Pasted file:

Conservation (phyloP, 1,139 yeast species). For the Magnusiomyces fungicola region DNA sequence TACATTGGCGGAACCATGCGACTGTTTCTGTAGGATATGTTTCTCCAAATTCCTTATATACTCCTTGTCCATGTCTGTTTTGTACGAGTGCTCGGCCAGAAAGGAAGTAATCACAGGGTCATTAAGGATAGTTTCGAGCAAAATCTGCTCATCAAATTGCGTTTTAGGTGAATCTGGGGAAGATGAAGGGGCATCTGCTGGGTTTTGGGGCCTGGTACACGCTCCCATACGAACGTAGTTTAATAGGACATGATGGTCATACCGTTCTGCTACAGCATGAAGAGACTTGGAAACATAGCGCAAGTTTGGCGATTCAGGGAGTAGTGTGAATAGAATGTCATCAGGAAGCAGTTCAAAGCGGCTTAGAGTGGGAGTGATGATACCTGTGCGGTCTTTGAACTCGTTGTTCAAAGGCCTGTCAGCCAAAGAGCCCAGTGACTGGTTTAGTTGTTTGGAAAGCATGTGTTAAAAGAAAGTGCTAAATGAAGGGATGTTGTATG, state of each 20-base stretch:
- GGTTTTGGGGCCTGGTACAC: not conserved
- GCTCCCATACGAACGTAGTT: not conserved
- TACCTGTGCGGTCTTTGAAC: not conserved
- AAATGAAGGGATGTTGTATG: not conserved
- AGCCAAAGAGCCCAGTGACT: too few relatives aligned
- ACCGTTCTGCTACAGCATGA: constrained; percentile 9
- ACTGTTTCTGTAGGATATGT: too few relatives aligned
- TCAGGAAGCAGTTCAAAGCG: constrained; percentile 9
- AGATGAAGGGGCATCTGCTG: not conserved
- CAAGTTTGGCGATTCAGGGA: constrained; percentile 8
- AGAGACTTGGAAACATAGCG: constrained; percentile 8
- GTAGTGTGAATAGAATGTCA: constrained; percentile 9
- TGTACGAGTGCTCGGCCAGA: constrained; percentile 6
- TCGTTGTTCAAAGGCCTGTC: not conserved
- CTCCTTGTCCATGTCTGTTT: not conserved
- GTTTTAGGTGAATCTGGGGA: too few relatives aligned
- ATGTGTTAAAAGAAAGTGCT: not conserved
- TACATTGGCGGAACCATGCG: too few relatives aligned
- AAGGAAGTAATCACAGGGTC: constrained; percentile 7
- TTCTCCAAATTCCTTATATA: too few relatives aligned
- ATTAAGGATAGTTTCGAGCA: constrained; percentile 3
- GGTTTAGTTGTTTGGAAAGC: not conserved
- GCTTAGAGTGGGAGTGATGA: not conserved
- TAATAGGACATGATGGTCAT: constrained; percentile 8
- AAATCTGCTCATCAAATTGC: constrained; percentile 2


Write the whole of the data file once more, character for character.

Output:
Conservation (phyloP, 1,139 yeast species). For the Magnusiomyces fungicola region DNA sequence TACATTGGCGGAACCATGCGACTGTTTCTGTAGGATATGTTTCTCCAAATTCCTTATATACTCCTTGTCCATGTCTGTTTTGTACGAGTGCTCGGCCAGAAAGGAAGTAATCACAGGGTCATTAAGGATAGTTTCGAGCAAAATCTGCTCATCAAATTGCGTTTTAGGTGAATCTGGGGAAGATGAAGGGGCATCTGCTGGGTTTTGGGGCCTGGTACACGCTCCCATACGAACGTAGTTTAATAGGACATGATGGTCATACCGTTCTGCTACAGCATGAAGAGACTTGGAAACATAGCGCAAGTTTGGCGATTCAGGGAGTAGTGTGAATAGAATGTCATCAGGAAGCAGTTCAAAGCGGCTTAGAGTGGGAGTGATGATACCTGTGCGGTCTTTGAACTCGTTGTTCAAAGGCCTGTCAGCCAAAGAGCCCAGTGACTGGTTTAGTTGTTTGGAAAGCATGTGTTAAAAGAAAGTGCTAAATGAAGGGATGTTGTATG, state of each 20-base stretch:
- GGTTTTGGGGCCTGGTACAC: not conserved
- GCTCCCATACGAACGTAGTT: not conserved
- TACCTGTGCGGTCTTTGAAC: not conserved
- AAATGAAGGGATGTTGTATG: not conserved
- AGCCAAAGAGCCCAGTGACT: too few relatives aligned
- ACCGTTCTGCTACAGCATGA: constrained; percentile 9
- ACTGTTTCTGTAGGATATGT: too few relatives aligned
- TCAGGAAGCAGTTCAAAGCG: constrained; percentile 9
- AGATGAAGGGGCATCTGCTG: not conserved
- CAAGTTTGGCGATTCAGGGA: constrained; percentile 8
- AGAGACTTGGAAACATAGCG: constrained; percentile 8
- GTAGTGTGAATAGAATGTCA: constrained; percentile 9
- TGTACGAGTGCTCGGCCAGA: constrained; percentile 6
- TCGTTGTTCAAAGGCCTGTC: not conserved
- CTCCTTGTCCATGTCTGTTT: not conserved
- GTTTTAGGTGAATCTGGGGA: too few relatives aligned
- ATGTGTTAAAAGAAAGTGCT: not conserved
- TACATTGGCGGAACCATGCG: too few relatives aligned
- AAGGAAGTAATCACAGGGTC: constrained; percentile 7
- TTCTCCAAATTCCTTATATA: too few relatives aligned
- ATTAAGGATAGTTTCGAGCA: constrained; percentile 3
- GGTTTAGTTGTTTGGAAAGC: not conserved
- GCTTAGAGTGGGAGTGATGA: not conserved
- TAATAGGACATGATGGTCAT: constrained; percentile 8
- AAATCTGCTCATCAAATTGC: constrained; percentile 2